Although there is no clear timeline, Indonesia has set a number of scenarios to achieve a low-carbon development or net zero emission. Thereby, there is a need for synergy or connectivity between sectors. Director of Environment at the Ministry of National Planning and Development / National Planning and Development Agency, Medrilzam said that low-carbon development has been included in the 2020-2024 National Medium-Term Development Plan and has become one of the priority programs. This was revealed in a webinar entitled "Indonesia's Opportunity to Achieve Carbon Neutrality Before 2070" on Wednesday (28/4).
Based on a study conducted by the National Planning and Development Agency, the calculation of the zero-emission scenario must refer to a number of principles. For instance, zero emission policies must be in line with the targets in Indonesia's 2045 vision, while still pursuing emission reductions by 29 percent in 2030. In addition, the approach taken must be comprehensive across sectors.
Estimates of greenhouse gases in the land and energy sectors for zero-emission policies from 2045 to 2070 have also been calculated. This requires an additional area of 300-350,000 hectares per year and an increase in the reforestation of 250 hectares from the existing policy. Meanwhile, in the energy sector, this is carried out through the use of new renewable energy accompanied by an increase in energy efficiency to reach 6-6.5 percent in 2050. In addition, efforts to reduce waste are also being carried out starting from the circular economy through the efficiency of natural resources to reducing the production of liquid waste. On the fiscal aspect, the elimination of fuel subsidies and application of a carbon tax are needed.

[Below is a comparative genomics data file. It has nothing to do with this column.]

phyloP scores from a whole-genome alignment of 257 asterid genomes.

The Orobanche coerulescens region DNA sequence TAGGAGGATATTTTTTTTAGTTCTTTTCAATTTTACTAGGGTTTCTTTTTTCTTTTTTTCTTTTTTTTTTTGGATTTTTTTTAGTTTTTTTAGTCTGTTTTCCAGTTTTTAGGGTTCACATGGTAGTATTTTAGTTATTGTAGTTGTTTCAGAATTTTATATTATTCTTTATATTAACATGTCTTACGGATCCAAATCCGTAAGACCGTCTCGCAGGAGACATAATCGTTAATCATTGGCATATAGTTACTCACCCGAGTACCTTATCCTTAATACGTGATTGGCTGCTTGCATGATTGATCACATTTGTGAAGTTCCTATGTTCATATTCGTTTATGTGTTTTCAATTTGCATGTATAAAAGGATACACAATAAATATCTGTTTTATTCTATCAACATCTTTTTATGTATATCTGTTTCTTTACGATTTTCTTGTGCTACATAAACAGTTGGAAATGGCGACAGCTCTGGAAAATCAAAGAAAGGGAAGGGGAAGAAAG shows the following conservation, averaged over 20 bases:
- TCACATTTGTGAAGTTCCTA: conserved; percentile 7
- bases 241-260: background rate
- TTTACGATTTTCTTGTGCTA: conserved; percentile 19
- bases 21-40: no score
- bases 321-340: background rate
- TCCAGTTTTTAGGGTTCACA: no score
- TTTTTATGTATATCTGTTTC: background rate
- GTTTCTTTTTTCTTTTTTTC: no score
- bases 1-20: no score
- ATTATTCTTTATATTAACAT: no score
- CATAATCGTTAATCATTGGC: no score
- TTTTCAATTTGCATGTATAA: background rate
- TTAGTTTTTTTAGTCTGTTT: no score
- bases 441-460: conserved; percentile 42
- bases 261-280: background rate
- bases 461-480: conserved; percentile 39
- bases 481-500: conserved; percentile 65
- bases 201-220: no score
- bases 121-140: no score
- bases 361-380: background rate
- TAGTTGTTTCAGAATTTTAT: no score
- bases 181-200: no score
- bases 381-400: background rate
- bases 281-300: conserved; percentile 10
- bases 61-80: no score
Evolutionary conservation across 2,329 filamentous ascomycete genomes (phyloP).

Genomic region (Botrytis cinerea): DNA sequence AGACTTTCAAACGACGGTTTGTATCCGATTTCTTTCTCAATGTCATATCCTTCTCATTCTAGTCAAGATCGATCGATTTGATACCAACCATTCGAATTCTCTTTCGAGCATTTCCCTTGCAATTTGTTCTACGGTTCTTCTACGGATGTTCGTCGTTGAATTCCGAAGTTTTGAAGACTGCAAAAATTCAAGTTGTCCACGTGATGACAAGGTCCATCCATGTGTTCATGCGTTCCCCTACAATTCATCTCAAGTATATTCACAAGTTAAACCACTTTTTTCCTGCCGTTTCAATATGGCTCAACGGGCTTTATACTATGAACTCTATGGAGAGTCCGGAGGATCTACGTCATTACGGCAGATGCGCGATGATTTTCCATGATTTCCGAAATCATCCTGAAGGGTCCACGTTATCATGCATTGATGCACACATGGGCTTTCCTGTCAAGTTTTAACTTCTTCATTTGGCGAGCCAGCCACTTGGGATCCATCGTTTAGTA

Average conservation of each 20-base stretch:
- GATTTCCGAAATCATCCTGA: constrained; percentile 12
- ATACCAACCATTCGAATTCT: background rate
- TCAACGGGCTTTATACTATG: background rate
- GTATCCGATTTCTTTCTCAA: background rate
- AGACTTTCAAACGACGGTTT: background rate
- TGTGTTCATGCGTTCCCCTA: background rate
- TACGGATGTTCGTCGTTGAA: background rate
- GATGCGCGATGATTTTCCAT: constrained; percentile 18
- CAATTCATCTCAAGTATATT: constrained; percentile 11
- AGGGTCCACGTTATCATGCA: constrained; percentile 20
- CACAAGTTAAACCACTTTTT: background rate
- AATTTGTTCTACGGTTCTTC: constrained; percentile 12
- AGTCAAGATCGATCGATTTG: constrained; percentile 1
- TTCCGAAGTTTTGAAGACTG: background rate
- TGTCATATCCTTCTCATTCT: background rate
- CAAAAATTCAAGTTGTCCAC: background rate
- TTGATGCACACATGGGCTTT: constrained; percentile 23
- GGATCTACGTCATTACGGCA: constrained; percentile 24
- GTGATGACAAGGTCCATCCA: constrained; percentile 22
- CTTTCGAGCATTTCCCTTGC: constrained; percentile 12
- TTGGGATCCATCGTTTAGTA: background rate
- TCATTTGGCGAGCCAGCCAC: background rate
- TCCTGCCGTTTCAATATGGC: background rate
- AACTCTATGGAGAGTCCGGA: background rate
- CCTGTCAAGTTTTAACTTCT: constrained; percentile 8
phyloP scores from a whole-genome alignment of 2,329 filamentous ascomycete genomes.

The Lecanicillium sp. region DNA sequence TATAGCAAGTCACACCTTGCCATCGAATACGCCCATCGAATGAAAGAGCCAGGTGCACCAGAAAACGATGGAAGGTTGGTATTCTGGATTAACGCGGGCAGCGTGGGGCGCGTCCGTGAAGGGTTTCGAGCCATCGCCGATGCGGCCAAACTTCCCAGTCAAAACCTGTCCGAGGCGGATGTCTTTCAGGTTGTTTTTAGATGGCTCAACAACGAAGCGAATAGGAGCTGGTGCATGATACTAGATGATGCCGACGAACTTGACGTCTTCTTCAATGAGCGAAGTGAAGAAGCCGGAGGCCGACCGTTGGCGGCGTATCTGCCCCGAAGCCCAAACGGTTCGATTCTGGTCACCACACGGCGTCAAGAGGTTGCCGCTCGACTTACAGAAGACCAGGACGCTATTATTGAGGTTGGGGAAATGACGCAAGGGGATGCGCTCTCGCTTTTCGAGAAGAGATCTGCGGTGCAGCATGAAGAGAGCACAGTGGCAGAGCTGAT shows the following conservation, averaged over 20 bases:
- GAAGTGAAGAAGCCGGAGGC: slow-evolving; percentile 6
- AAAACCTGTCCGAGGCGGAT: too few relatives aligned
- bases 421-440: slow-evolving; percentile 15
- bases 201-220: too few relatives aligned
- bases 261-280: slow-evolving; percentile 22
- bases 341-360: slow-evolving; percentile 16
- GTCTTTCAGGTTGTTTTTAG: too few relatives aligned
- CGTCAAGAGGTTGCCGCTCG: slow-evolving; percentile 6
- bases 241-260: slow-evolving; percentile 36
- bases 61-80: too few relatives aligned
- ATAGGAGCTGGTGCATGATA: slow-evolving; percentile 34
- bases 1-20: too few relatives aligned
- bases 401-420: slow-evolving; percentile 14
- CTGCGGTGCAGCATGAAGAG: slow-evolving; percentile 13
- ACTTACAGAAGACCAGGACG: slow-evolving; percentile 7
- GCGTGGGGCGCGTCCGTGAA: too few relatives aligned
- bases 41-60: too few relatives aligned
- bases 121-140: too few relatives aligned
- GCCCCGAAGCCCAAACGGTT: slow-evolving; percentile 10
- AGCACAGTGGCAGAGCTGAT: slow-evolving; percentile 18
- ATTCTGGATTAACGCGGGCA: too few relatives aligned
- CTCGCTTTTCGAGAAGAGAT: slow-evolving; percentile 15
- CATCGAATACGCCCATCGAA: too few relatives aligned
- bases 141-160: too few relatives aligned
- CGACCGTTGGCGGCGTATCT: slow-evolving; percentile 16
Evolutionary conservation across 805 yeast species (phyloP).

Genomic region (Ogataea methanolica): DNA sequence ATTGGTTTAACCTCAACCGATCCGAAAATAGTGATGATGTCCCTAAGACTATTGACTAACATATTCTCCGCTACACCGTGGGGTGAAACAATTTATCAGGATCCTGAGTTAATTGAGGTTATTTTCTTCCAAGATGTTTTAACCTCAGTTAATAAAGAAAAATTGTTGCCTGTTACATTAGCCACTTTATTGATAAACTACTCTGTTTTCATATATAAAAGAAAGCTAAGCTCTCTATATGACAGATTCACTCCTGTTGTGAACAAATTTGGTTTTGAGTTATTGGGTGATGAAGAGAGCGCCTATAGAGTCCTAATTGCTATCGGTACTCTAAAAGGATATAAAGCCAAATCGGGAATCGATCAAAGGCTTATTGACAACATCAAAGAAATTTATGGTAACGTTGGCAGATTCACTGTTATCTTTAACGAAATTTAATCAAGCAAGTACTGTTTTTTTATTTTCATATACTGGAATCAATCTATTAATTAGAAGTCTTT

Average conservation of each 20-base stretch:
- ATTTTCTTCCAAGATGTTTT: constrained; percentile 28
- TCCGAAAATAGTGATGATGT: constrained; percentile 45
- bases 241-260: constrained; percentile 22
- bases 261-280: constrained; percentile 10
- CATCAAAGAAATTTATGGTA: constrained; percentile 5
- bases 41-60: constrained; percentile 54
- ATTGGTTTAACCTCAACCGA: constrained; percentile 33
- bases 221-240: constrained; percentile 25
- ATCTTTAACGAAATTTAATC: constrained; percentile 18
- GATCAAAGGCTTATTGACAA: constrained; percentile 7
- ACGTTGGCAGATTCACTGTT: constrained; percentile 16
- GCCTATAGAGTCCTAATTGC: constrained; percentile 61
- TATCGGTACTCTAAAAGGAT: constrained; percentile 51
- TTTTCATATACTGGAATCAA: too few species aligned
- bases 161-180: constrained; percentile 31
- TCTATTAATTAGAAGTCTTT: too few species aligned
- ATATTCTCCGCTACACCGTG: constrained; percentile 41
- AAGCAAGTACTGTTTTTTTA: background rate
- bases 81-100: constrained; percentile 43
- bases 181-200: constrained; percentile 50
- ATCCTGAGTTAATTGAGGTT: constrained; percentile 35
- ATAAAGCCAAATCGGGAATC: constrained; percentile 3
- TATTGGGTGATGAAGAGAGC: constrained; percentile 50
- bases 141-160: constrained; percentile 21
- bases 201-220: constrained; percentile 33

So far, the reduction of greenhouse gas emissions in the energy sector has been on target and will be increased to achieve the national contribution target of reducing emissions by 29 percent by 2030. The main contribution of mitigation actions is the new renewable energy program and energy efficiency. However, efforts to increase it are still constrained by investment costs which tend to be expensive and lack of mastery of technology.
Whatever the reasons are, Indonesia must continue to pursue the target as set out in the Climate Change Conference of the Parties, known as the Paris Agreement in December 2015. If this is not achieved, it will certainly have a negative impact on Indonesia, such as increasing temperatures, changes in rainfall, and rising sea levels. Indonesia will also be hit by extreme waves that increase by more than 1.5 meters.
To realize the scenario created by the government, each individual can contribute by reducing the use of fossil energy, reducing land and garbage burning, and replanting trees. If this is done, it is possible that Indonesia will be able to realize the national contribution to reducing emissions by 29 percent even before 2030.